“Shoot for the stars!”
On the Way to the Top – Parshat Terumah
” This is the message that we receive from motivational speakers around the world. You can accomplish what you set your mind to. Just set your sights and get moving. And it really does work. You can reach your goals.
Just one thing…don’t step on anyone’s toes. You can get to where you’re going but be careful that you shouldn’t disregard others.
Even in the building of the Mishkan, the Torah tells us to take care that we shouldn’t inconvenience anyone. The building of the Holy Ark, like some of the other vessels of the Tabernacle, included the addition of rods to assist in their transport. Yet unlike the other vessels, the rods on the Ark were permanent – not to be removed.1 Chizkuni, the great 13th century French commentator, gives a practical reason for this difference. The Ark was in a remote place of the Mishkan and would not be in anyone’s way. The other vessels, like the brass covered Wooden Altar for instance was in a heavily-trafficked area where people would constantly be bustling and the rods would interfere.
On our path to our own self-actualization, as Abraham Maslow named it, we are not to ignore our surroundings. We must take care not to harm anyone on that path. Even more so, our path must be filled with acts that are other-related. If on our path to our fulfillment we look out only for ourselves then that path is not truly fulfilling.2This is our challenge in life.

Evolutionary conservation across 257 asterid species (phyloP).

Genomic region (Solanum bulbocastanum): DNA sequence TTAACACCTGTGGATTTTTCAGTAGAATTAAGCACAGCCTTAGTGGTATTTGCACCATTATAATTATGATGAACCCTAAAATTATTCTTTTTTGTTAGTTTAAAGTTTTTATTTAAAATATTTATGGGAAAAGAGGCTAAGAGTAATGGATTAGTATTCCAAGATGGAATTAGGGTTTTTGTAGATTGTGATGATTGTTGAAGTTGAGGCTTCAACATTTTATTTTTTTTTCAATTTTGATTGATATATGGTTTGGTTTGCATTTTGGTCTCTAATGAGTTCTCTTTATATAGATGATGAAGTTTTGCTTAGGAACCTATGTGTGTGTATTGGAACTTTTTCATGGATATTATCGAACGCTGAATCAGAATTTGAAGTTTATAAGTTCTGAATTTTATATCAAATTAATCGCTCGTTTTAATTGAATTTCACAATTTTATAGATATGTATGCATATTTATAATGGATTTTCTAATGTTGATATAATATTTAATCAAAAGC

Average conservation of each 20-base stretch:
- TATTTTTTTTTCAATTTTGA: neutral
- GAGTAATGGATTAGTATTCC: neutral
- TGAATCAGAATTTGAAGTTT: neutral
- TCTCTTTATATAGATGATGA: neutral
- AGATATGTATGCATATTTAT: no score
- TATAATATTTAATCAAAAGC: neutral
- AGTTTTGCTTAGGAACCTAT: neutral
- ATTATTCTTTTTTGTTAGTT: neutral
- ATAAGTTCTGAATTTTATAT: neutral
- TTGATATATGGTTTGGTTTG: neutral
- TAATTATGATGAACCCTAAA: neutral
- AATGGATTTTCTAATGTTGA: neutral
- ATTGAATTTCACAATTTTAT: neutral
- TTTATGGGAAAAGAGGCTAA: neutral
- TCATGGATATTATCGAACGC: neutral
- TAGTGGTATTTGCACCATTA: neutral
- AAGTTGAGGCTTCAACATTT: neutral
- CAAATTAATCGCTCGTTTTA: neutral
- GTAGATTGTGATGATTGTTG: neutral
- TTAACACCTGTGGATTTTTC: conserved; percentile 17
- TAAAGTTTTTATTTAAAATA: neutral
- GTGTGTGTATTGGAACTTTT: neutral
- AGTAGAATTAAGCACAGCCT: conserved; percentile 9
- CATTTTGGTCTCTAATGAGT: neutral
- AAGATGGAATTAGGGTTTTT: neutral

At the very least we are to make sure that our progress does not interfere with that of others. At the very highest, our path to our own fulfillment should be of assistance to others as well.
As the great 20th century psychiatrist, Dr. Viktor Frankl said,”the meaning of my life is to help bring meaning to others.”3
- Shemot 25:15
- A central theme in the writings of Dr. Viktor Frankl – his magnum opus, Man’s Search for Meaning was called by the Library of Congress, one of the 100 greatest books of the 20th century